Another constraint dates from the so-called Monterey Amendments, a backroom deal reached in 1994 between the State Water Project and several water contractors, including the Metropolitan Water District and private Paramount Farms. Paramount is owned by Roll Global, the corporate arm of Beverly Hills billionaires Stewart and Lynda Resnick, who are better known as the purveyors of Fiji Water and Pom Wonderful pomegranate juice. Paramount also is the largest grower and processor of almonds and pistachios in the world, in part because the Monterey deal gave it access to a permanent supply of water. That's necessary for the cultivation of nut trees, which can't survive interruptions in water.

Critics say the Monterey Amendments turned over too much control over water allocations from the SWP to private interests. "They cut the natural resource aspect out of the SWP water and made it just about its economic value," says Adam Keats, senior counsel for the Center for Biological Diversity, which is suing to overturn the deal. "They eliminated the state as manager of public resource. When you do that, the rich guys benefit." (The Sacramento Superior Court judge hearing the case has hinted that he might uphold the deal, but his decision is almost certainly destined for appeal no matter which side prevails.)

The amendments' effect was to make it easier for Paramount to keep its water flowing to its nut trees, and also for farmers to sell their water to land developers. "That hardened demand," says attorney Rossmann — farmers growing beans and alfalfa can fallow their land for a year or two in a dry period; nut growers and residential developments can't. And that leaves the state with less flexibility than it had even during the long, severe drought of 1987-92 to reallocate supply to where it's most needed.

Inevitably, the solution to the state's water crisis must lie in finding a way to reallocate supply among the Big Three users. Playing the people-versus-fish card is utterly pointless, because even canceling all the environmental allocations wouldn't solve the essential supply problem.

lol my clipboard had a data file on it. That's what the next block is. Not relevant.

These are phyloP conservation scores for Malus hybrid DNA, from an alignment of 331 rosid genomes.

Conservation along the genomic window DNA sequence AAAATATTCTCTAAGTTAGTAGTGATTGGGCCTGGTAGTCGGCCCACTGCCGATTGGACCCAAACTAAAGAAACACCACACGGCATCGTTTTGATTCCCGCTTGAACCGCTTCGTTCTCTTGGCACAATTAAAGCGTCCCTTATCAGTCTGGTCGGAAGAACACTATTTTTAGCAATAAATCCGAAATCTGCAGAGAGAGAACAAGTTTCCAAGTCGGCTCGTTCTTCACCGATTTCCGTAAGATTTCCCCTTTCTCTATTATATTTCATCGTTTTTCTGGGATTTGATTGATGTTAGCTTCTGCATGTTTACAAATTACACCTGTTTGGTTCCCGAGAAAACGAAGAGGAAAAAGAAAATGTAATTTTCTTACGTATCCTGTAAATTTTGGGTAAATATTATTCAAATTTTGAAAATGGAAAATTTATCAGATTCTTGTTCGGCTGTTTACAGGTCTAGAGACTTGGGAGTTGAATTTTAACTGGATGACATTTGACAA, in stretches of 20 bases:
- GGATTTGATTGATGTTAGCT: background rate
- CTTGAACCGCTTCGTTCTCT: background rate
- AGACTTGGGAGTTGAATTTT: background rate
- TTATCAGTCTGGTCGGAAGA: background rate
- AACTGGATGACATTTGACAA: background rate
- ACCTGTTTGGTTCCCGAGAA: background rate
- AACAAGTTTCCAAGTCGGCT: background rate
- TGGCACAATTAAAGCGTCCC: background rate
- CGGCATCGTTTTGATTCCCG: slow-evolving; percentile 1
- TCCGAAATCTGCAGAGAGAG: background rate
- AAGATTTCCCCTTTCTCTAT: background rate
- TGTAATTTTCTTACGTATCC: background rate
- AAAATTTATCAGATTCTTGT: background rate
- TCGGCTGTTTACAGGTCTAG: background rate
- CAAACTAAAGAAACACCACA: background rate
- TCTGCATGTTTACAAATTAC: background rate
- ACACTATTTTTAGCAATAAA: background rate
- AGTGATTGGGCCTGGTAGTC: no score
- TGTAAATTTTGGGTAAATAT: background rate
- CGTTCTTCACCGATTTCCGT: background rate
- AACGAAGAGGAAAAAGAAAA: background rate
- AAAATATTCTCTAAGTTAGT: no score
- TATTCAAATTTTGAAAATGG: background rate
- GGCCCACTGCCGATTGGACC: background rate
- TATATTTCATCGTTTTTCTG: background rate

Already, observes Hanak of the Public Policy Institute of California, supplies are so low that all categories of users are going to have to absorb cuts. "If it doesn't rain," she says, "they'll have to balance the water between different fish species."

Hanak advocates freeing the state's water trading system so that the guardians of fish and wildlife can buy and sell environmental water allocations the way urban and agricultural users do now. What's troubling about that idea is that the environment doesn't have legal water rights like other users: fish, wildlife and rivers are protected through regulatory actions, not through contracts. "The environment should not have to participate in a market with consumptive users," says Rossmann, the Berkeley water attorney. State and federal fish and wildlife officials would face "major institutional hurdles" in water trading, "because they're not used to doing that." He argues that environmental water, which serves not only ecological needs but the fishery and resort industries, should be allocated first, with farmers and urban dwellers free to trade the rest.

The most important factor in meeting the crisis is a recognition that California has made some bad choices in the past that would not be made today, knowing what we know about the likely trajectory of statewide water supply. We would plant fewer permanent crops like nut trees, and make fewer commitments of firm water to housing project developers.

Some of these decisions will have to be undone in the near term, some will be undone by the implacable economics of residential development and agriculture, and some we will have to live with for decades more. Fatuous political posturing to give some groups of users priority over others is a waste of time, and one thing we have less of every dry day is time.

Michael Hiltzik's column appears Sundays and Wednesdays. Read his blog, the Economy Hub, at latimes.com/business/hiltzik, reach him at mhiltzik@latimes.com, check out facebook.com/hiltzik and follow @hiltzikm on Twitter.